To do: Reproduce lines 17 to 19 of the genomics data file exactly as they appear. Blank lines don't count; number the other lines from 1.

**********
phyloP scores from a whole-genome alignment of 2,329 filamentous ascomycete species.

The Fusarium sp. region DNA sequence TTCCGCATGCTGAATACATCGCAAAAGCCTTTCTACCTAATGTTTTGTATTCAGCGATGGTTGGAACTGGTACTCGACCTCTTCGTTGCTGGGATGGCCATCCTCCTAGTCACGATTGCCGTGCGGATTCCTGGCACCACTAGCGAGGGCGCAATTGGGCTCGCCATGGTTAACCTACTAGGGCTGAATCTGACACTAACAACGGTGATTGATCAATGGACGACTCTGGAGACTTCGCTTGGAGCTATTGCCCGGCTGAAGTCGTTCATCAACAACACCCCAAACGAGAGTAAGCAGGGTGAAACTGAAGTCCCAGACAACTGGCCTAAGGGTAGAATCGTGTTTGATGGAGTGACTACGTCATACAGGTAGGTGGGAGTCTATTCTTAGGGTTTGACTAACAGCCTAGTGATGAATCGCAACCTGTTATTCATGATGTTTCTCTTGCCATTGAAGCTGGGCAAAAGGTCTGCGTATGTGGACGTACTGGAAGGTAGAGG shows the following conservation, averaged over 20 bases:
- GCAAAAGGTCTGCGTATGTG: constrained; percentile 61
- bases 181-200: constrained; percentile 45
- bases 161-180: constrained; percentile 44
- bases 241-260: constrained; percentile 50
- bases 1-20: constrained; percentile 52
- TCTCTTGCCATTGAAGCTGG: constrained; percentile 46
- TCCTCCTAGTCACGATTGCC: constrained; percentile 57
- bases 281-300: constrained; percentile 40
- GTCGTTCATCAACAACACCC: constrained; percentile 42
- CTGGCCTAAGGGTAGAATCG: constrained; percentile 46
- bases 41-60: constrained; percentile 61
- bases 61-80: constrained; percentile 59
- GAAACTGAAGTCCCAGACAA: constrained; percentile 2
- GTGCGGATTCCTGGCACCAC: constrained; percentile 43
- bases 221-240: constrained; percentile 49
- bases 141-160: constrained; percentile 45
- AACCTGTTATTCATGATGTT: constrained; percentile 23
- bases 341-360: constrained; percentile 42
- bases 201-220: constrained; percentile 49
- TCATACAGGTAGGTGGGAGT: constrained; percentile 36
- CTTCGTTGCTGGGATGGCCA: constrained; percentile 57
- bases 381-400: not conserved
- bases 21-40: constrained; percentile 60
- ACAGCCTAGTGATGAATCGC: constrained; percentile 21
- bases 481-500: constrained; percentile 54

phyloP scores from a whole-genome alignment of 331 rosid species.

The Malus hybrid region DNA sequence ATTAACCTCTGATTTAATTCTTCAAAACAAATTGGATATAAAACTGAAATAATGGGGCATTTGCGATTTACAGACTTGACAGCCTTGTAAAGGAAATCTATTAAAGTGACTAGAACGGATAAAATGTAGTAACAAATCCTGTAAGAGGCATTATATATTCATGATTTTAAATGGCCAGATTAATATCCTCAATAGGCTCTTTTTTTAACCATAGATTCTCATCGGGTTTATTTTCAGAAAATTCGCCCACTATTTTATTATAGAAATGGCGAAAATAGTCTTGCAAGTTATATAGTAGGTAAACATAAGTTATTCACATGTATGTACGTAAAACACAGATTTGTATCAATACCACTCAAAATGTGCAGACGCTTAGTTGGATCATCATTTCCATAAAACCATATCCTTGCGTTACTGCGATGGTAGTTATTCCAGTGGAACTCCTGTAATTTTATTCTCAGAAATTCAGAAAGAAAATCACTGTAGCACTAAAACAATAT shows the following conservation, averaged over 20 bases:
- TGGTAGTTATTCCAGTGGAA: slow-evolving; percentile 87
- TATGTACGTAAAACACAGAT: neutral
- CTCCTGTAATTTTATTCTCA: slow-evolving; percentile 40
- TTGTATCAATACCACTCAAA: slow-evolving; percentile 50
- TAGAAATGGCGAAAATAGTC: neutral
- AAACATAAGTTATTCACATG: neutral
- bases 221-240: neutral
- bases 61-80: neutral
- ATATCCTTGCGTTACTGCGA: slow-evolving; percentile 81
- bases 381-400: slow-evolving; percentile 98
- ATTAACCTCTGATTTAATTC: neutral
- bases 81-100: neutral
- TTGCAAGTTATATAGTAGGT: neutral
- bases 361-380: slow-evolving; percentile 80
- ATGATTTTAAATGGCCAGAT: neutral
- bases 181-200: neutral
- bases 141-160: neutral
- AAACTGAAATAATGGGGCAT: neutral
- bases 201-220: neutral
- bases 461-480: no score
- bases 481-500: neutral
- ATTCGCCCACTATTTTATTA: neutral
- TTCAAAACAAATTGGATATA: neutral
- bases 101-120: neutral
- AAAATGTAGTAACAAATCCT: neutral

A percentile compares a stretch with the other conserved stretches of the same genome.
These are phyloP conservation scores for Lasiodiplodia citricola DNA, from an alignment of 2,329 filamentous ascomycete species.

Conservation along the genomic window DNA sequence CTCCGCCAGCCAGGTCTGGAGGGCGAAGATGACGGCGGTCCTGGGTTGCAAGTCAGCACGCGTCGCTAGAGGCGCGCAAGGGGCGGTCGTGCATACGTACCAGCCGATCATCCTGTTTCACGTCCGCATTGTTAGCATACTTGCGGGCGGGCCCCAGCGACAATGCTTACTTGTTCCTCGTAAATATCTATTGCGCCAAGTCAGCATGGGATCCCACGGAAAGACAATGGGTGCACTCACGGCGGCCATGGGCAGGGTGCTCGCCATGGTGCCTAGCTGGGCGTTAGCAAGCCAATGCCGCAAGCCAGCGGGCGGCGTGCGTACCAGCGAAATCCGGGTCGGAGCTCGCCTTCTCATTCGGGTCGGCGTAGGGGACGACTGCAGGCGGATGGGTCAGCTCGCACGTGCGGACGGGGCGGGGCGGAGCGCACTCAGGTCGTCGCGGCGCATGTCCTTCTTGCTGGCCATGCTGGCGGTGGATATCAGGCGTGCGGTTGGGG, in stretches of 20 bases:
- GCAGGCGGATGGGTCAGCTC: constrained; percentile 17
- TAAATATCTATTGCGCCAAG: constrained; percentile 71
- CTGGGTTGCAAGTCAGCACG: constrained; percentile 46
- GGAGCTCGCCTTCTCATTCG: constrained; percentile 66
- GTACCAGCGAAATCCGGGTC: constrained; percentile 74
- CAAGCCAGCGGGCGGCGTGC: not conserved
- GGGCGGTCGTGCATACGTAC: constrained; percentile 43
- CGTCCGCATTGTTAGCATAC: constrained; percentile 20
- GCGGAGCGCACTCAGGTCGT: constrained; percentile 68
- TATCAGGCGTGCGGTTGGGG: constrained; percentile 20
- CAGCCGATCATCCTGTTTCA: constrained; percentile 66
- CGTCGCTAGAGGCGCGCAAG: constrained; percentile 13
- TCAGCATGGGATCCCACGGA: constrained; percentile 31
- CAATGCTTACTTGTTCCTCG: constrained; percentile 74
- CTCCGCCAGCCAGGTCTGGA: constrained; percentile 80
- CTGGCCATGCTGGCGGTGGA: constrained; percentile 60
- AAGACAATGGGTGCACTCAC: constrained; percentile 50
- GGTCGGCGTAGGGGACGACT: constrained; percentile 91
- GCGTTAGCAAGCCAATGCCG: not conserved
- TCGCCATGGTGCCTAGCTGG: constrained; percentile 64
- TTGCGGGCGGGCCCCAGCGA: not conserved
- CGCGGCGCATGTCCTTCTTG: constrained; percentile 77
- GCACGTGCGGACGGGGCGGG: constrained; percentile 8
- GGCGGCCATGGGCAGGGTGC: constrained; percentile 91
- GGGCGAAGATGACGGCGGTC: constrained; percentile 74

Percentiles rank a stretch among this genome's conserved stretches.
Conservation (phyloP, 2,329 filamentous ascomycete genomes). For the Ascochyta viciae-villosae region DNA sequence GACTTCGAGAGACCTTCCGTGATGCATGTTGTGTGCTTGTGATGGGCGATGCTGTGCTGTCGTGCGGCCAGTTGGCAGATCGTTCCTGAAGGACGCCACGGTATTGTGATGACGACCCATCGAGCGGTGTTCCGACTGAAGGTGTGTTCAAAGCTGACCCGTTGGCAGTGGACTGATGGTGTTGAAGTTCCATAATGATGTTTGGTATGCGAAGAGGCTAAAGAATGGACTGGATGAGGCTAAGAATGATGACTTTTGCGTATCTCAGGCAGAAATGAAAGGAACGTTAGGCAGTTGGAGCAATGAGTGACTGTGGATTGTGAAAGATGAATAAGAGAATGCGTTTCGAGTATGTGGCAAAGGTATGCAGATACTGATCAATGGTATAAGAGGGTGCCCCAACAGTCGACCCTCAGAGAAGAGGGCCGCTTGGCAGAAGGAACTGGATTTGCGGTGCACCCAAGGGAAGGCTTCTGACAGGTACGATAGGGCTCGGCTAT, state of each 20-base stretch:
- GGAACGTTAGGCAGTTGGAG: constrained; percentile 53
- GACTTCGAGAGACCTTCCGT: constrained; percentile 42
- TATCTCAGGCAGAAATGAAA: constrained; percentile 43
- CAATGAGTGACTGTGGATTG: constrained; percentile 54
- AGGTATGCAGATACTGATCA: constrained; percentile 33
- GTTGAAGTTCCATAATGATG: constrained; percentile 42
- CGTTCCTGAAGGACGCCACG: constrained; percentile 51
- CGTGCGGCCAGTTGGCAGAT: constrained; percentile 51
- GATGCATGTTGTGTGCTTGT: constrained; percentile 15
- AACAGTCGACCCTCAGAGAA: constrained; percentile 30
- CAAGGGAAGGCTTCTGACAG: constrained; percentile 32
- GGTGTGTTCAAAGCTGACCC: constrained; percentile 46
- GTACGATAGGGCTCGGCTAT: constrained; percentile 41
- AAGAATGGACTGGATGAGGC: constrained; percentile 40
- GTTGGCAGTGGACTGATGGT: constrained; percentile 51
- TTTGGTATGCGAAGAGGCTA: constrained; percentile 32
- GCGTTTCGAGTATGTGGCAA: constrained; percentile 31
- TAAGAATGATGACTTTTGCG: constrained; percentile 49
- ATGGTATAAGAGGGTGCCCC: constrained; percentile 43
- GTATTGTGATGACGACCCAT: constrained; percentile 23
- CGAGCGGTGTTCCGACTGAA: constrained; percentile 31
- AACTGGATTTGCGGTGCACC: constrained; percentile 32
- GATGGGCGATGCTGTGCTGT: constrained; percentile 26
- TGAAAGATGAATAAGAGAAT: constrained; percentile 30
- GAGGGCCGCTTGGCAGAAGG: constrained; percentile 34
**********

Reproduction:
- bases 221-240: constrained; percentile 49
- bases 141-160: constrained; percentile 45
- AACCTGTTATTCATGATGTT: constrained; percentile 23